Profile beneficiaries, trustees, and trust corpus for trusts (e.g., revocable, dynastic, QPRTs) and life insurance policies.
Tame all the complexity created by varied ownership interests in business entities. Track different classes of equity, options, warrants, and acquisition costs.
Catalog homes, boats, cars, collectibles, and intellectual property. Archive title documents, purchase contracts, receipts, photos, etc.
Whether a multi-million dollar mortgage or $20K loan to a cousin, get full visibility across the family as to principal, interest rate, maturity date, and collateral.
Keep track of account values, beneficiaries, and account numbers for checking, savings, securities, 401K, IRA, and credit card accounts.
Map security interests, guaranties, co-tenancies, leases, licenses, and judgments. Chart agency and personal relationships too.
The best advisors to families of even modest complexity are in the operational risk management business.
Their focus is 'no surprises and smooth transitions.'
They don't wait for something bad to happen to review a family's financial and legal relationships.
And they use Complex Interests.
While the trend in software development is browser-based applications with data in the cloud, we went in the opposite direction with Complex Interests. Our application is Windows based, desktop software.
While the option exists to put and access the data in the cloud, keeping in mind the sensitive nature of the data typically entered into our software, most customers prefer to have full physical control over their database.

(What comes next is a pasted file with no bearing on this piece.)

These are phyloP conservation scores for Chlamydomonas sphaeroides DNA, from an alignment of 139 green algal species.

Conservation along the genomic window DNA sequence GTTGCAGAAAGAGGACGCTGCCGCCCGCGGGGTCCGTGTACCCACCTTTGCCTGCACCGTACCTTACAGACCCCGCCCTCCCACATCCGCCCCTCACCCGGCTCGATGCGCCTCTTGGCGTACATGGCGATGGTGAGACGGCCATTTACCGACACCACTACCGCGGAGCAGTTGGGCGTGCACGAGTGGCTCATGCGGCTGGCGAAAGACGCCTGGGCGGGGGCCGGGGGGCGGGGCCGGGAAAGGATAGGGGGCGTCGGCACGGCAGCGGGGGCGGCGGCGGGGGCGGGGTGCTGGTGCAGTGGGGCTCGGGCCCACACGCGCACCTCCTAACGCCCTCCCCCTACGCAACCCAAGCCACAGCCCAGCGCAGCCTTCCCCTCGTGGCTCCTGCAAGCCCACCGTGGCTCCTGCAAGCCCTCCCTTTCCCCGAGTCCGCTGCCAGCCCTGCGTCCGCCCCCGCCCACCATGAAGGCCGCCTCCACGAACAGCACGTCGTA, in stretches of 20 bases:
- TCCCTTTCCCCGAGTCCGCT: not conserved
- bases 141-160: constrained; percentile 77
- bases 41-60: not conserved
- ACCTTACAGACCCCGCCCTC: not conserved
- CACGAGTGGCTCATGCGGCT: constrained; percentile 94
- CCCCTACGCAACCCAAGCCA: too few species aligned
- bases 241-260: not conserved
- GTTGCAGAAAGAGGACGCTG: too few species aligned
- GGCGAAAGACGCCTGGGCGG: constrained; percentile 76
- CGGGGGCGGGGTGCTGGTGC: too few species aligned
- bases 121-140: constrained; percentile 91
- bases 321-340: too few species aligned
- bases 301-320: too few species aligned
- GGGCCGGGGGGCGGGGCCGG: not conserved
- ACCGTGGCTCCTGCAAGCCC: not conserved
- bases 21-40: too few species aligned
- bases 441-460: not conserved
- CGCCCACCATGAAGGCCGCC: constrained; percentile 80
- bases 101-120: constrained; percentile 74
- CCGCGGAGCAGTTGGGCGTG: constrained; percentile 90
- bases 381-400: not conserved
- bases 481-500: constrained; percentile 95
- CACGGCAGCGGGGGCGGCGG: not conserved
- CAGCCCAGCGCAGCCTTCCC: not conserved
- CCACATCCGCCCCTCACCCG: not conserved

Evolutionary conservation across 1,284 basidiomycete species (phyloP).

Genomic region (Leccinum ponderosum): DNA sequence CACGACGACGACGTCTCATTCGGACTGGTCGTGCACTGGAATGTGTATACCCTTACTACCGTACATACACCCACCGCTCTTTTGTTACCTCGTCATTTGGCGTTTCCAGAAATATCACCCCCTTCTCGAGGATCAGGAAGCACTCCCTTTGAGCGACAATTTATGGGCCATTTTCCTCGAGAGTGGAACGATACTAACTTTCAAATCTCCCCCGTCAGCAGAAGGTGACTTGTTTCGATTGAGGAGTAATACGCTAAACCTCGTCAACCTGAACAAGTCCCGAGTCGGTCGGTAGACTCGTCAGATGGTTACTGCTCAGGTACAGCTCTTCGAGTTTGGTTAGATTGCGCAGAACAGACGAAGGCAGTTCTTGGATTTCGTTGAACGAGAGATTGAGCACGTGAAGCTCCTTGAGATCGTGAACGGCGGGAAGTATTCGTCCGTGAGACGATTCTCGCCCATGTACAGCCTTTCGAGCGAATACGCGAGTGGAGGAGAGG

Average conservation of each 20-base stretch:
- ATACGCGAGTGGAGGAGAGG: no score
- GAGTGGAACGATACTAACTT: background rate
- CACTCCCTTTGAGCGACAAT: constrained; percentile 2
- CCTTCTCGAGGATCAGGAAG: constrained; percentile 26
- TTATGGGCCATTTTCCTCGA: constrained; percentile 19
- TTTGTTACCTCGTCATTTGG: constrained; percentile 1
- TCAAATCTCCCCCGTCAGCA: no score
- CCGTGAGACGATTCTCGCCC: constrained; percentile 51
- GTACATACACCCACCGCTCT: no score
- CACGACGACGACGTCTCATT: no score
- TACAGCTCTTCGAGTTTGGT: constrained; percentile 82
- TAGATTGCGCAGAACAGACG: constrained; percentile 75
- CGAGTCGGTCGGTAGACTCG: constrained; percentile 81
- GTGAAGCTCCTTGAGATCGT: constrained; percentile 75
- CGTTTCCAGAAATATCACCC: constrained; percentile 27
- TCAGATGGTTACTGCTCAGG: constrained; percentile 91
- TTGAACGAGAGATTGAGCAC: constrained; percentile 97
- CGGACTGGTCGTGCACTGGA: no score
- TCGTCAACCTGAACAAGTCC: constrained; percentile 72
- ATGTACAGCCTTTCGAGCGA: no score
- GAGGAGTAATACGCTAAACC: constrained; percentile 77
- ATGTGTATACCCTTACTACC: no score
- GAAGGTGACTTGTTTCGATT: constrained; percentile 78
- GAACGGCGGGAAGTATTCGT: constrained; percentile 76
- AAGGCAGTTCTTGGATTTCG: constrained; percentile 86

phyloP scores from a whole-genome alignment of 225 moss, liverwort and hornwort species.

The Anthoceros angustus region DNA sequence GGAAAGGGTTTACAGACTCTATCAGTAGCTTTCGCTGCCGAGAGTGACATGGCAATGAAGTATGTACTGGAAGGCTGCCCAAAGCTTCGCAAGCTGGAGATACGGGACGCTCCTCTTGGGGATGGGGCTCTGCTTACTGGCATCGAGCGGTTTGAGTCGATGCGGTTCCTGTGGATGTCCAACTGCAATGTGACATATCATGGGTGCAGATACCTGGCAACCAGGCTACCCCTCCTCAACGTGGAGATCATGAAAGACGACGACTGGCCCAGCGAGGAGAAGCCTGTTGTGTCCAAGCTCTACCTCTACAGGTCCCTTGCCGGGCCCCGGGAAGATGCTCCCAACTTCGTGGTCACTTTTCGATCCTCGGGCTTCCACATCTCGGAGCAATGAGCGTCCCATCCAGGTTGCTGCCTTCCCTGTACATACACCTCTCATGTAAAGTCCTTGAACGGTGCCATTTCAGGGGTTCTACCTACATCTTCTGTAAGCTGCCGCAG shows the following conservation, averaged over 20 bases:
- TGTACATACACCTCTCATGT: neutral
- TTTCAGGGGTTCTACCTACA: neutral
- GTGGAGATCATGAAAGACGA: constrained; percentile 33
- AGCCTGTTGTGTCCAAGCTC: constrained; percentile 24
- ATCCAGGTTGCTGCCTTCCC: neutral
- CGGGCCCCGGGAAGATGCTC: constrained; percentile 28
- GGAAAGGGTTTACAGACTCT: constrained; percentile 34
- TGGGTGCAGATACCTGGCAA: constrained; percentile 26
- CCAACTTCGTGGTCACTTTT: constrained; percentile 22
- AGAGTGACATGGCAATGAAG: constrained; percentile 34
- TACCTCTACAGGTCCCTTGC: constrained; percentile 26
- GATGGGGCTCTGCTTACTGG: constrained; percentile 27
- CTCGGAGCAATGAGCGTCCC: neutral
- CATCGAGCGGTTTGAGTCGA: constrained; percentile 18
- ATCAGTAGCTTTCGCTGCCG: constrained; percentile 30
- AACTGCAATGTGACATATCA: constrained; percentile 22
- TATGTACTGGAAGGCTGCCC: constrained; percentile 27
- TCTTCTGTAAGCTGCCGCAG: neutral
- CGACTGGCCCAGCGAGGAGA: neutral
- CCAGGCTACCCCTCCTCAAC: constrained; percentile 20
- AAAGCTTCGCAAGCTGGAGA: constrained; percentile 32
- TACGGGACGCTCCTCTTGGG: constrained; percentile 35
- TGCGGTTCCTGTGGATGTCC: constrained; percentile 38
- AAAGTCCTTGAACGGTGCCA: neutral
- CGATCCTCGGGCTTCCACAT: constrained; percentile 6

Matter: In Complex Interests, a "matter" is a universe that the user cares about. In most situations, this will be a client family. However, it could be any complex job, e.g., a forensic accounting investigation, a large corporate merger, or a divorce where the bifurcation of assets is complicated. A single-family office would likely only ever have one matter, while an accounting firm would likely maintain several matters in Complex Interests. The number of matters created is not relevant to Complex Interests' pricing.
Concern: A matter is made up of concerns. A "concern" is anything that is deemed relevant to the matter, e.g., a person, bank account, business entity, trust, debt, real estate, personal property, etc. The number of concerns used across all matters determines the cost for licensing Complex Interests.
From an installation perspective, Complex Interests is essentially made up of three components. The first is Microsoft SQL Server. The user is responsible for licensing this component directly from Microsoft. (Microsoft SQL Server Express edition is free, can be licensed upon install, and works perfectly with Complex Interests.) The second component is Complex Interests' server module, which sits alongside Microsoft SQL Server. The third component is Complex Interests' client module, which is installed on each client workstation that will use Complex Interests.
Complex Interests operates on an annual license scheme. The execution date of the Complex Interests software license agreement sets the annual term. License fees are based on "concern capacity," i.e., the number of concerns that can be simultaneously active within the software. Concern capacity is added to the license at a cost of $40 / concern.